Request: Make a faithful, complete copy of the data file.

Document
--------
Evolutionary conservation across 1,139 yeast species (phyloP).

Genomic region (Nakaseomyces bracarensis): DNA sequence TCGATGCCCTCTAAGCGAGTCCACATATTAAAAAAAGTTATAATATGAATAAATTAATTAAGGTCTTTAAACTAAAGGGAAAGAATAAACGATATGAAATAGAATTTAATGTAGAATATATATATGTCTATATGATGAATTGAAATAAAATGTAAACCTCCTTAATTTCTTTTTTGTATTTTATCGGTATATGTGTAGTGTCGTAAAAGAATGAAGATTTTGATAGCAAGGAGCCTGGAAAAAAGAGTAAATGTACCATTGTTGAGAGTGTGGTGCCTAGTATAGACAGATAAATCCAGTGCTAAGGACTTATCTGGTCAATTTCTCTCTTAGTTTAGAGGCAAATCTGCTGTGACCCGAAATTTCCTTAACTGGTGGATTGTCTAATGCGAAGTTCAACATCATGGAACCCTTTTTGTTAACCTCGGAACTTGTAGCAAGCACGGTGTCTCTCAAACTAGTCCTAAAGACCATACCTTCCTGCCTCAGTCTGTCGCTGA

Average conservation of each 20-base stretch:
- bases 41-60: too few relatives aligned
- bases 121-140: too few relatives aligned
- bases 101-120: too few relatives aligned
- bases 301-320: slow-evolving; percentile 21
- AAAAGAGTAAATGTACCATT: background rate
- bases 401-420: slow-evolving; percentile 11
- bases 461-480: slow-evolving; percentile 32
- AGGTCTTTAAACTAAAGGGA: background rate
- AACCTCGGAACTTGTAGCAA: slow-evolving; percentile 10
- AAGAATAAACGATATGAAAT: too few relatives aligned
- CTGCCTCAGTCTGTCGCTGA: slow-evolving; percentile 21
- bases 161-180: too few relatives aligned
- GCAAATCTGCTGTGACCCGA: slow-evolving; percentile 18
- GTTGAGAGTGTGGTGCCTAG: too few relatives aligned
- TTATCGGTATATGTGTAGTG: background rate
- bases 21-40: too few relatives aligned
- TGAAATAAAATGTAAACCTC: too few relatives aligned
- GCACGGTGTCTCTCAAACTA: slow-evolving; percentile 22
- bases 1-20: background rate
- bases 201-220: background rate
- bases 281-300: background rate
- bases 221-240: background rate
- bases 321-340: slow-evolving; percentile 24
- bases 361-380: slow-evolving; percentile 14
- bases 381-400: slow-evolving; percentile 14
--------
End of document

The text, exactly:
Evolutionary conservation across 1,139 yeast species (phyloP).

Genomic region (Nakaseomyces bracarensis): DNA sequence TCGATGCCCTCTAAGCGAGTCCACATATTAAAAAAAGTTATAATATGAATAAATTAATTAAGGTCTTTAAACTAAAGGGAAAGAATAAACGATATGAAATAGAATTTAATGTAGAATATATATATGTCTATATGATGAATTGAAATAAAATGTAAACCTCCTTAATTTCTTTTTTGTATTTTATCGGTATATGTGTAGTGTCGTAAAAGAATGAAGATTTTGATAGCAAGGAGCCTGGAAAAAAGAGTAAATGTACCATTGTTGAGAGTGTGGTGCCTAGTATAGACAGATAAATCCAGTGCTAAGGACTTATCTGGTCAATTTCTCTCTTAGTTTAGAGGCAAATCTGCTGTGACCCGAAATTTCCTTAACTGGTGGATTGTCTAATGCGAAGTTCAACATCATGGAACCCTTTTTGTTAACCTCGGAACTTGTAGCAAGCACGGTGTCTCTCAAACTAGTCCTAAAGACCATACCTTCCTGCCTCAGTCTGTCGCTGA

Average conservation of each 20-base stretch:
- bases 41-60: too few relatives aligned
- bases 121-140: too few relatives aligned
- bases 101-120: too few relatives aligned
- bases 301-320: slow-evolving; percentile 21
- AAAAGAGTAAATGTACCATT: background rate
- bases 401-420: slow-evolving; percentile 11
- bases 461-480: slow-evolving; percentile 32
- AGGTCTTTAAACTAAAGGGA: background rate
- AACCTCGGAACTTGTAGCAA: slow-evolving; percentile 10
- AAGAATAAACGATATGAAAT: too few relatives aligned
- CTGCCTCAGTCTGTCGCTGA: slow-evolving; percentile 21
- bases 161-180: too few relatives aligned
- GCAAATCTGCTGTGACCCGA: slow-evolving; percentile 18
- GTTGAGAGTGTGGTGCCTAG: too few relatives aligned
- TTATCGGTATATGTGTAGTG: background rate
- bases 21-40: too few relatives aligned
- TGAAATAAAATGTAAACCTC: too few relatives aligned
- GCACGGTGTCTCTCAAACTA: slow-evolving; percentile 22
- bases 1-20: background rate
- bases 201-220: background rate
- bases 281-300: background rate
- bases 221-240: background rate
- bases 321-340: slow-evolving; percentile 24
- bases 361-380: slow-evolving; percentile 14
- bases 381-400: slow-evolving; percentile 14